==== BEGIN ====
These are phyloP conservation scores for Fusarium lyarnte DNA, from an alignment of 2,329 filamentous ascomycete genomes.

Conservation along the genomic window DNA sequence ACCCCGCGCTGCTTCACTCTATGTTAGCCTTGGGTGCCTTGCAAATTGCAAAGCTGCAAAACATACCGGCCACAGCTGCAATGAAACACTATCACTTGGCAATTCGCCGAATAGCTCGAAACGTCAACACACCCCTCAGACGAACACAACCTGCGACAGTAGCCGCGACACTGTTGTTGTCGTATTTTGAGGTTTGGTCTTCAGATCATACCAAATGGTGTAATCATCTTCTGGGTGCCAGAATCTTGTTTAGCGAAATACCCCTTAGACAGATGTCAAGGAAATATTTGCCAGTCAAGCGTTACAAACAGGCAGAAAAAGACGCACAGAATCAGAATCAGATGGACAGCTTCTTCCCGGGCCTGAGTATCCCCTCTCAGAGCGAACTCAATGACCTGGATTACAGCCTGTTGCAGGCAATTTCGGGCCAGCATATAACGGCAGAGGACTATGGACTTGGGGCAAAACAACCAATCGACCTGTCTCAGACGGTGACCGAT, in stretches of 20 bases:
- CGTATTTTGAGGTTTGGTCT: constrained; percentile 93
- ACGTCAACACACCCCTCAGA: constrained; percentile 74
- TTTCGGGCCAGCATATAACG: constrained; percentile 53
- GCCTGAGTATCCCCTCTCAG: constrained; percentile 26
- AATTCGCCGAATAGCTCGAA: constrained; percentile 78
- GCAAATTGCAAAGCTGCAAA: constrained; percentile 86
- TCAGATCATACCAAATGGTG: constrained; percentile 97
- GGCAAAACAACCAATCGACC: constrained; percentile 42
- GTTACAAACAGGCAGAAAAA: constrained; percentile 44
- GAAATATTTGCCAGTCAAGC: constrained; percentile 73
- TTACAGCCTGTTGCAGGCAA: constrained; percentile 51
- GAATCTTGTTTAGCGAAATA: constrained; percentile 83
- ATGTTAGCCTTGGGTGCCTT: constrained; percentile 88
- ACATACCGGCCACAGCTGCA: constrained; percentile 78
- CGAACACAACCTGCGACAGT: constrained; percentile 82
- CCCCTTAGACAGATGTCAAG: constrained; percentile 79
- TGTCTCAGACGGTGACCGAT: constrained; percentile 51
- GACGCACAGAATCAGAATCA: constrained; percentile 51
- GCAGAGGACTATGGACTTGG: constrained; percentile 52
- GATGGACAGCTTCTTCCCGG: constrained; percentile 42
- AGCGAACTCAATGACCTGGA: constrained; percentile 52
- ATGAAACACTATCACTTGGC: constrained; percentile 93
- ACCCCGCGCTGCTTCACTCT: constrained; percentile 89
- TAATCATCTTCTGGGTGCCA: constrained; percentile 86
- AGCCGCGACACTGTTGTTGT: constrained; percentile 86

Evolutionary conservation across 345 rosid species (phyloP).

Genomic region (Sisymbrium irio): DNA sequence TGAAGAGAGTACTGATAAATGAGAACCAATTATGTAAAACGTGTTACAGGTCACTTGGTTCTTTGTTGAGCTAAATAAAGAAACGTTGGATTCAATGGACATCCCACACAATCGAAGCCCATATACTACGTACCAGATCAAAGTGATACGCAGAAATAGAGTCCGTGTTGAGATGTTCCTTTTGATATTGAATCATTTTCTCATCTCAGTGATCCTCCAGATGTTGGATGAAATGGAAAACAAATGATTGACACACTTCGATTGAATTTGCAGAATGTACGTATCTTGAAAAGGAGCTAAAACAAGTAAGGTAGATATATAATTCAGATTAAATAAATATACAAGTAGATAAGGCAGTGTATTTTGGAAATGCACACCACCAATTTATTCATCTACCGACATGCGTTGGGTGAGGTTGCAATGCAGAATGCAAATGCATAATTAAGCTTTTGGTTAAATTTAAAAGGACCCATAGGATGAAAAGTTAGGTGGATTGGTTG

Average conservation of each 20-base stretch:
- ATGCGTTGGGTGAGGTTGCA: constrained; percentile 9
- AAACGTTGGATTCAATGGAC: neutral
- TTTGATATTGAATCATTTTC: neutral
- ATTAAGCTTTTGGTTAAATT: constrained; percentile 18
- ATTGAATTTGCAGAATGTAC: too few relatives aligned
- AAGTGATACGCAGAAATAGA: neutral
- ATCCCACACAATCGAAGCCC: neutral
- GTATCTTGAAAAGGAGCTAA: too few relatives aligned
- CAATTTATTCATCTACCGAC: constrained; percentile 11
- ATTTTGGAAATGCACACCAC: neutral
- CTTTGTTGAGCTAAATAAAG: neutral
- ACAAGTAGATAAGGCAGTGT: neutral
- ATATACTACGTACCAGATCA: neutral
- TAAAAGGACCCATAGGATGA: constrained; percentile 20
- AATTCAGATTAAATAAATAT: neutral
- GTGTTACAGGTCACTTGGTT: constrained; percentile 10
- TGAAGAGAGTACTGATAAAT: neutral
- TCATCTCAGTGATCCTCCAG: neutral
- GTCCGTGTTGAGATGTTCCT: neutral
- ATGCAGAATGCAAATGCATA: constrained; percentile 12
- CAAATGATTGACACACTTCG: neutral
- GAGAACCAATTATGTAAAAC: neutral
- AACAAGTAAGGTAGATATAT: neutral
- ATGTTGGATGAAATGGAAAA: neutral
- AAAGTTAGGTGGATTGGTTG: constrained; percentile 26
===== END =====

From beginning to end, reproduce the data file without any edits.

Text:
These are phyloP conservation scores for Fusarium lyarnte DNA, from an alignment of 2,329 filamentous ascomycete genomes.

Conservation along the genomic window DNA sequence ACCCCGCGCTGCTTCACTCTATGTTAGCCTTGGGTGCCTTGCAAATTGCAAAGCTGCAAAACATACCGGCCACAGCTGCAATGAAACACTATCACTTGGCAATTCGCCGAATAGCTCGAAACGTCAACACACCCCTCAGACGAACACAACCTGCGACAGTAGCCGCGACACTGTTGTTGTCGTATTTTGAGGTTTGGTCTTCAGATCATACCAAATGGTGTAATCATCTTCTGGGTGCCAGAATCTTGTTTAGCGAAATACCCCTTAGACAGATGTCAAGGAAATATTTGCCAGTCAAGCGTTACAAACAGGCAGAAAAAGACGCACAGAATCAGAATCAGATGGACAGCTTCTTCCCGGGCCTGAGTATCCCCTCTCAGAGCGAACTCAATGACCTGGATTACAGCCTGTTGCAGGCAATTTCGGGCCAGCATATAACGGCAGAGGACTATGGACTTGGGGCAAAACAACCAATCGACCTGTCTCAGACGGTGACCGAT, in stretches of 20 bases:
- CGTATTTTGAGGTTTGGTCT: constrained; percentile 93
- ACGTCAACACACCCCTCAGA: constrained; percentile 74
- TTTCGGGCCAGCATATAACG: constrained; percentile 53
- GCCTGAGTATCCCCTCTCAG: constrained; percentile 26
- AATTCGCCGAATAGCTCGAA: constrained; percentile 78
- GCAAATTGCAAAGCTGCAAA: constrained; percentile 86
- TCAGATCATACCAAATGGTG: constrained; percentile 97
- GGCAAAACAACCAATCGACC: constrained; percentile 42
- GTTACAAACAGGCAGAAAAA: constrained; percentile 44
- GAAATATTTGCCAGTCAAGC: constrained; percentile 73
- TTACAGCCTGTTGCAGGCAA: constrained; percentile 51
- GAATCTTGTTTAGCGAAATA: constrained; percentile 83
- ATGTTAGCCTTGGGTGCCTT: constrained; percentile 88
- ACATACCGGCCACAGCTGCA: constrained; percentile 78
- CGAACACAACCTGCGACAGT: constrained; percentile 82
- CCCCTTAGACAGATGTCAAG: constrained; percentile 79
- TGTCTCAGACGGTGACCGAT: constrained; percentile 51
- GACGCACAGAATCAGAATCA: constrained; percentile 51
- GCAGAGGACTATGGACTTGG: constrained; percentile 52
- GATGGACAGCTTCTTCCCGG: constrained; percentile 42
- AGCGAACTCAATGACCTGGA: constrained; percentile 52
- ATGAAACACTATCACTTGGC: constrained; percentile 93
- ACCCCGCGCTGCTTCACTCT: constrained; percentile 89
- TAATCATCTTCTGGGTGCCA: constrained; percentile 86
- AGCCGCGACACTGTTGTTGT: constrained; percentile 86

Evolutionary conservation across 345 rosid species (phyloP).

Genomic region (Sisymbrium irio): DNA sequence TGAAGAGAGTACTGATAAATGAGAACCAATTATGTAAAACGTGTTACAGGTCACTTGGTTCTTTGTTGAGCTAAATAAAGAAACGTTGGATTCAATGGACATCCCACACAATCGAAGCCCATATACTACGTACCAGATCAAAGTGATACGCAGAAATAGAGTCCGTGTTGAGATGTTCCTTTTGATATTGAATCATTTTCTCATCTCAGTGATCCTCCAGATGTTGGATGAAATGGAAAACAAATGATTGACACACTTCGATTGAATTTGCAGAATGTACGTATCTTGAAAAGGAGCTAAAACAAGTAAGGTAGATATATAATTCAGATTAAATAAATATACAAGTAGATAAGGCAGTGTATTTTGGAAATGCACACCACCAATTTATTCATCTACCGACATGCGTTGGGTGAGGTTGCAATGCAGAATGCAAATGCATAATTAAGCTTTTGGTTAAATTTAAAAGGACCCATAGGATGAAAAGTTAGGTGGATTGGTTG

Average conservation of each 20-base stretch:
- ATGCGTTGGGTGAGGTTGCA: constrained; percentile 9
- AAACGTTGGATTCAATGGAC: neutral
- TTTGATATTGAATCATTTTC: neutral
- ATTAAGCTTTTGGTTAAATT: constrained; percentile 18
- ATTGAATTTGCAGAATGTAC: too few relatives aligned
- AAGTGATACGCAGAAATAGA: neutral
- ATCCCACACAATCGAAGCCC: neutral
- GTATCTTGAAAAGGAGCTAA: too few relatives aligned
- CAATTTATTCATCTACCGAC: constrained; percentile 11
- ATTTTGGAAATGCACACCAC: neutral
- CTTTGTTGAGCTAAATAAAG: neutral
- ACAAGTAGATAAGGCAGTGT: neutral
- ATATACTACGTACCAGATCA: neutral
- TAAAAGGACCCATAGGATGA: constrained; percentile 20
- AATTCAGATTAAATAAATAT: neutral
- GTGTTACAGGTCACTTGGTT: constrained; percentile 10
- TGAAGAGAGTACTGATAAAT: neutral
- TCATCTCAGTGATCCTCCAG: neutral
- GTCCGTGTTGAGATGTTCCT: neutral
- ATGCAGAATGCAAATGCATA: constrained; percentile 12
- CAAATGATTGACACACTTCG: neutral
- GAGAACCAATTATGTAAAAC: neutral
- AACAAGTAAGGTAGATATAT: neutral
- ATGTTGGATGAAATGGAAAA: neutral
- AAAGTTAGGTGGATTGGTTG: constrained; percentile 26